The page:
1. When you email me, please include a minimal bash script that demonstrates the problem in the body of the email (not as an attachment). Also very clearly state what the desired output or effect should be, and what error or failure you are getting instead. You are much more likely to get a response if your script isn't some giant monster with obtuse identifiers that I would have to spend all afternoon parsing.
  6. Oct 2020
    1. Furthermore, JSX encourages bad non-dry code. Having seen a lot of JSX over the past few months, its encourages copypasta coding.
    2. hyperscript is much simpler to refactor and DRY up your code than with JSX, because, being vanilla javascript, its easier to work with variable assignment, loops and conditionals.
    1. when we are given the space to consider our decisions, we tend to make fewer errors.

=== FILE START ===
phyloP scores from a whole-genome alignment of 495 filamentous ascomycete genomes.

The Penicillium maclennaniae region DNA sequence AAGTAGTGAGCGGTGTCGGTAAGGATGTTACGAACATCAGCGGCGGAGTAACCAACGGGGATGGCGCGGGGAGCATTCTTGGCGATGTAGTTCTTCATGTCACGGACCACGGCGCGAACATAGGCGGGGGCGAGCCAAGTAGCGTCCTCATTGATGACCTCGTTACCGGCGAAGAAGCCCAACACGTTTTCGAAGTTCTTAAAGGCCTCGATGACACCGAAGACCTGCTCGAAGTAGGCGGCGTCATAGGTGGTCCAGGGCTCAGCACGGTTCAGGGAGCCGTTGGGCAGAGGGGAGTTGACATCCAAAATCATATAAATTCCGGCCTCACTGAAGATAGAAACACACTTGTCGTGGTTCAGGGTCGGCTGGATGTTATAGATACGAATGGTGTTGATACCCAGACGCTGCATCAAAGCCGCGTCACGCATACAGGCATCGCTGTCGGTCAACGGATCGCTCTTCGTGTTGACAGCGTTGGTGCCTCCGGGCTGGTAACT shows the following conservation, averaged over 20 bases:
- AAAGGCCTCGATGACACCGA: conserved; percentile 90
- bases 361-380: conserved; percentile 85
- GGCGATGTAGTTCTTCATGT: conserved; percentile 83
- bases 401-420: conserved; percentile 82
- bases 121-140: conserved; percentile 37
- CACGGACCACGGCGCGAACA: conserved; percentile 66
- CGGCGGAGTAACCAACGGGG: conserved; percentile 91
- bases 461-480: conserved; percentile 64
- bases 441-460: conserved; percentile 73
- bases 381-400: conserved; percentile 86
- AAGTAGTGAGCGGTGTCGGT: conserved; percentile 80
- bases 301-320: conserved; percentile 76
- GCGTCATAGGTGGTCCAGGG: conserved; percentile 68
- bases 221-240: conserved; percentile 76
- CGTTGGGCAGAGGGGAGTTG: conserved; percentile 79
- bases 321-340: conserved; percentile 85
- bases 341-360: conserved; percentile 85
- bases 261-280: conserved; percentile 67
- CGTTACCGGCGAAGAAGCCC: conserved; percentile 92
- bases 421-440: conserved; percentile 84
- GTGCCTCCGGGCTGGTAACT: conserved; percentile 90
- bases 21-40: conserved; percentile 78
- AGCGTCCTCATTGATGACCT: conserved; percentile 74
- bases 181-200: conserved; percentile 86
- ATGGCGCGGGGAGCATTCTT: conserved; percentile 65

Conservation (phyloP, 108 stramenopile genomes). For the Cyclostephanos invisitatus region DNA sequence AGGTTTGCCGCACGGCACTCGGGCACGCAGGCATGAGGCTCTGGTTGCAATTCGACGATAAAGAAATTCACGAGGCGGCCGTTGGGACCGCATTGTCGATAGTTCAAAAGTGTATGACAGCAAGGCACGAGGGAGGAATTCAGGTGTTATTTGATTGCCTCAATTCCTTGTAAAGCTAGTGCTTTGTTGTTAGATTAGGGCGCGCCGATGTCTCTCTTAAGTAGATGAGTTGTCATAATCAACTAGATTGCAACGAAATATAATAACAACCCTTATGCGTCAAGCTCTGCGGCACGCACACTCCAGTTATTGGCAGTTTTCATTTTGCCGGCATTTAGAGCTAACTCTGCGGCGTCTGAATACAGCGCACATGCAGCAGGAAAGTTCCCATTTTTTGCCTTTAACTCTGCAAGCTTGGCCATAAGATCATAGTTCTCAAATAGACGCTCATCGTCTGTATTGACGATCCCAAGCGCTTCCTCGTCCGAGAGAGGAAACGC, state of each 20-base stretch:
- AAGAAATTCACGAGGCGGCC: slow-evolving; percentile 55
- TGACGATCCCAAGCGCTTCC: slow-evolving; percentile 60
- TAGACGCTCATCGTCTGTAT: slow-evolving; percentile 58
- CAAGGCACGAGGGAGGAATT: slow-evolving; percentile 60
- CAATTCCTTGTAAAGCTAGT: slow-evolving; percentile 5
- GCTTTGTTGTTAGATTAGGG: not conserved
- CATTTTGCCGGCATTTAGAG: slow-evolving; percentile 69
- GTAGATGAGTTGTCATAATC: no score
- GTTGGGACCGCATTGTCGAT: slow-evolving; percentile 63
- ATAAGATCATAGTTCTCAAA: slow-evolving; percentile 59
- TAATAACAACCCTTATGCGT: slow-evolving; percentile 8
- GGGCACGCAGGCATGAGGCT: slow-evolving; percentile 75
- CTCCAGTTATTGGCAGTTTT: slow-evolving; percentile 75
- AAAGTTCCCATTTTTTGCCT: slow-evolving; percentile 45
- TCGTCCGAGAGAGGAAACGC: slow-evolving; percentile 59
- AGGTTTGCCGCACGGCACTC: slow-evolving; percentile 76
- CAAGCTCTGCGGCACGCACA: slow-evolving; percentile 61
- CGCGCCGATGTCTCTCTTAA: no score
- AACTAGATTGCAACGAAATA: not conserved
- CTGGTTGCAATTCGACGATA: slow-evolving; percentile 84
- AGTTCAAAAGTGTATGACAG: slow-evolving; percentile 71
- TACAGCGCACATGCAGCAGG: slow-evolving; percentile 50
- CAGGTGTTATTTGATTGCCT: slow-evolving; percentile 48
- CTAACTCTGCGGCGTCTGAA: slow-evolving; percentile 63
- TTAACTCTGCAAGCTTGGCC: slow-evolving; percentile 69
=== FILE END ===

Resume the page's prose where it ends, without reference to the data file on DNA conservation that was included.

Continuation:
think about examples where this isn't the case like high-pressure car buying



  7. Sep 2020
    1. When a component reaches such a size that this becomes a problem, the obvious course of action is to refactor it into multiple components. But the refactoring is complex for the same reason: extracting the styles that relate to a particular piece of markup is an error-prone manual process, where the relevant styles may be interleaved with irrelevant ones.
    1. Decision fatigue describes a phenomenon where giving any real thought to a decision takes up energy.



    1. Baker, C. M., Campbell, P. T., Chades, I., Dean, A. J., Hester, S. M., Holden, M. H., McCaw, J. M., McVernon, J., Moss, R., Shearer, F. M., & Possingham, H. P. (2020). From climate change to pandemics: Decision science can help scientists have impact. ArXiv:2007.13261 [Physics]. http://arxiv.org/abs/2007.13261